Lifestyle

Petey Greene Program gives the ’genuine first chance’

Students are helping incarcerated people receive education at no cost to prisons or taxpayers.

Of the 2.2 million people in prison in the United States, more than 40 percent will return to prison within three years of being released, according to a study by the Pew Research Center.

But prisoners who receive an education are 43 percent less likely to return to prison, according to a study by the RAND Corporation, a global policy think tank.

Katherine Walden, a senior human development and community engagement major, is working toward using education to reduce recidivism, or the tendency of formerly incarcerated people to return to prison. Walden works as a tutor at the Federal Detention Center on Arch Street near 7th and VisionQuest’s Lee Preparatory Academy, a youth reintegration center, in North Philadelphia’s Logan neighborhood.

Walden is a volunteer with Temple’s chapter of the Petey Greene Program, which recruits college tutors to work one-on-one with students of all ages who are incarcerated. The tutoring program also helps incarcerated people work toward receiving a GED certificate.

The program began in 2008 as a way to supplement underfunded educational programs in prisons. The first collaboration was with 28 volunteers from Princeton University, who started tutoring at a prison in Bordentown, New Jersey. Since then, the program has grown to include nearly 30 universities from Washington D.C. to Massachusetts.

The Pennsylvania chapter recruits volunteer tutors from Temple, the University of Pennsylvania, St. Joseph’s University and Haverford College.

Emma Sindelar, the regional manager for the Pennsylvania chapter, said the program works with prisons that already have educational programs in place.

“[Education] is not always the top priority of a facility, so we hope to use our tutors to support programs that are already in place at no cost,” Sindelar said.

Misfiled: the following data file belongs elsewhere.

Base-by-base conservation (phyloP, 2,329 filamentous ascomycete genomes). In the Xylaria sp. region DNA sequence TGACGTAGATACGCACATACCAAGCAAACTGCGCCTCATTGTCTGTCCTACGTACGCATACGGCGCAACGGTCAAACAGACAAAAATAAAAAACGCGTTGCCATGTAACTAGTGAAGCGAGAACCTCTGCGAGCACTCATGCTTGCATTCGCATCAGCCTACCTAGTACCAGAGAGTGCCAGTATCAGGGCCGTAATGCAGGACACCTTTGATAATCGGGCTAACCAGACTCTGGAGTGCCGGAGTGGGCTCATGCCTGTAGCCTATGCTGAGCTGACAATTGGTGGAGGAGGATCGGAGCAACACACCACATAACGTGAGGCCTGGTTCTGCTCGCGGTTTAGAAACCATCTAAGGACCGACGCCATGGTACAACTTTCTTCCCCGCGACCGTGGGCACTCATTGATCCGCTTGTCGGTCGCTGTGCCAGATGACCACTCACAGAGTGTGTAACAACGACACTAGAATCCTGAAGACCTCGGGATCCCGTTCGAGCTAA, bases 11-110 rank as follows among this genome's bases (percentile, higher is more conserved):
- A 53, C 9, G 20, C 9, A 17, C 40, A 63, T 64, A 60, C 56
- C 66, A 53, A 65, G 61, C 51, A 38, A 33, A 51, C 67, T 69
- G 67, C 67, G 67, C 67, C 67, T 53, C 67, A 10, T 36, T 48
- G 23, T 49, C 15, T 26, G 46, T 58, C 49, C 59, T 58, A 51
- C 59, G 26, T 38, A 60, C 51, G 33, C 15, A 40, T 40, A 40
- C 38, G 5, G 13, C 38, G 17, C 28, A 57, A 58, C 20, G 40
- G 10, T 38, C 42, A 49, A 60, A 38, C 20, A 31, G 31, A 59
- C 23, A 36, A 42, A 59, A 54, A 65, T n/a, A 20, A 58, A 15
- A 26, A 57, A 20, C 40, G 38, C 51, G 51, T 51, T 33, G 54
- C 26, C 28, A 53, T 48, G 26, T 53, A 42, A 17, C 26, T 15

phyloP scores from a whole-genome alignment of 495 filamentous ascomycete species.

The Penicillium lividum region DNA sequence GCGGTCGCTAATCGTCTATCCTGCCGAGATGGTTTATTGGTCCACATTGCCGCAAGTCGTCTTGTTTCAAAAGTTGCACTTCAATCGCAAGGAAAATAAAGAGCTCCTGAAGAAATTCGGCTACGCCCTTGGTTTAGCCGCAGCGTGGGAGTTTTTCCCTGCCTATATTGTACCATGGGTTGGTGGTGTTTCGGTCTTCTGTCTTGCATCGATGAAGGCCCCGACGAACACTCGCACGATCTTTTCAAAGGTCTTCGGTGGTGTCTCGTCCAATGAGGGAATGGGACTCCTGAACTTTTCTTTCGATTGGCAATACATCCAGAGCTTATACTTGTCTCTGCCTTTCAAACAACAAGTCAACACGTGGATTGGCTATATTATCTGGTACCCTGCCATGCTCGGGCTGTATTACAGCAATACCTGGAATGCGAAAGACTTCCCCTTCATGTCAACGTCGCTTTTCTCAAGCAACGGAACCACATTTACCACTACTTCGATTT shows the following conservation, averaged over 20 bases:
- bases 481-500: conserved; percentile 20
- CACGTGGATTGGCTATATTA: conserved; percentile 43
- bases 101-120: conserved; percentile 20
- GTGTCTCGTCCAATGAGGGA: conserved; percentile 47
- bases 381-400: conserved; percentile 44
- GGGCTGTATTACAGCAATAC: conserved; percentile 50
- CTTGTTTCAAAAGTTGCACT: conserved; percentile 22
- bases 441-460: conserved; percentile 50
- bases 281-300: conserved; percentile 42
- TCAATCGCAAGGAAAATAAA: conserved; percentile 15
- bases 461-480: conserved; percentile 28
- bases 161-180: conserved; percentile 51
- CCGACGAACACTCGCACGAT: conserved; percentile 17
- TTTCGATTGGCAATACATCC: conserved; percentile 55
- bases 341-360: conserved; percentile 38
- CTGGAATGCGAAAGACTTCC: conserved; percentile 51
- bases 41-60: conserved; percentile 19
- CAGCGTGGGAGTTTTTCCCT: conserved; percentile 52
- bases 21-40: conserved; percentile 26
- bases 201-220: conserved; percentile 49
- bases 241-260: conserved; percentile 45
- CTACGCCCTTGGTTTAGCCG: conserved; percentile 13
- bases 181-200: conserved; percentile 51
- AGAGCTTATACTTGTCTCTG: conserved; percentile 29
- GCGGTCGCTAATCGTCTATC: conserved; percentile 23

Sindelar recruits college tutors to work with students at the four Petey Greene-affiliated facilities in Pennsylvania: VisionQuest, the Federal Detention Center, the Glen Mills Schools in Delaware County and the Philadelphia Prison System, which is comprised of six different facilities.

Walden and Anthony Henderson, a senior adult and organizational development major, are the leaders of Temple’s Petey Greene chapter. Together they organize group meetings where Temple tutors can share stories and recruit new members. The Temple chapter currently has 25 active tutors, up from 10 last semester, Walden said.

Henderson works as a tutor at VisionQuest once a week. He said he was surprised by the low skill level of incarcerated students when he first started a year ago.

“Just the basic skills, like multiplying when you’re doing algebra, you assume they know how to do [it], but you have to pull back a couple layers just to start or attempt a problem,” he said.

“This isn’t necessarily getting a second chance for a lot of [students], this is a genuine first chance,” said Sindelar, who also works as a tutor once a week at VisionQuest.

Walden and Henderson have both seen successful participants graduate and complete their educational programs, which includes earning a GED.

Walden once had a student who became “very dedicated” to her schoolwork after a few weeks of their one-on-one tutoring sessions. She eventually went on to graduate the program and begin to search for a job and housing.

“This is why we are here,” Walden said. “This is what we are trying to help them reach, and it was sort of awesome to see someone reach it in the time that I was there. It gave me hope to see it with all of the other students that I’ve tutored.”

Sindelar said the program isn’t just focused on helping students graduate, but destigmatizing what it means to be incarcerated.

“And part of what we do, I would argue that is just as important as the actual services that we provide … is the human-to-human contact of the tutors going into a facility and entering a world that most people are very unaware of,” Sindelar said.

“We really want with this program to show that these students, people, deserve a second chance and that everybody should be educated and have an opportunity and go back out in their communities and make a positive impact,” Walden said. “We see the people we work with as students, and not for the situations that landed them in their current situation.”

Sindelar hopes the program can be a way to remove some of the obstacles for incarcerated individuals.

“When you sit down with a student and you’re just working on a problem, all barriers, all walls that were there before are broken down,” Sindelar said.

Kait Moore can be reached at kaitlyn.moore@temple.edu.

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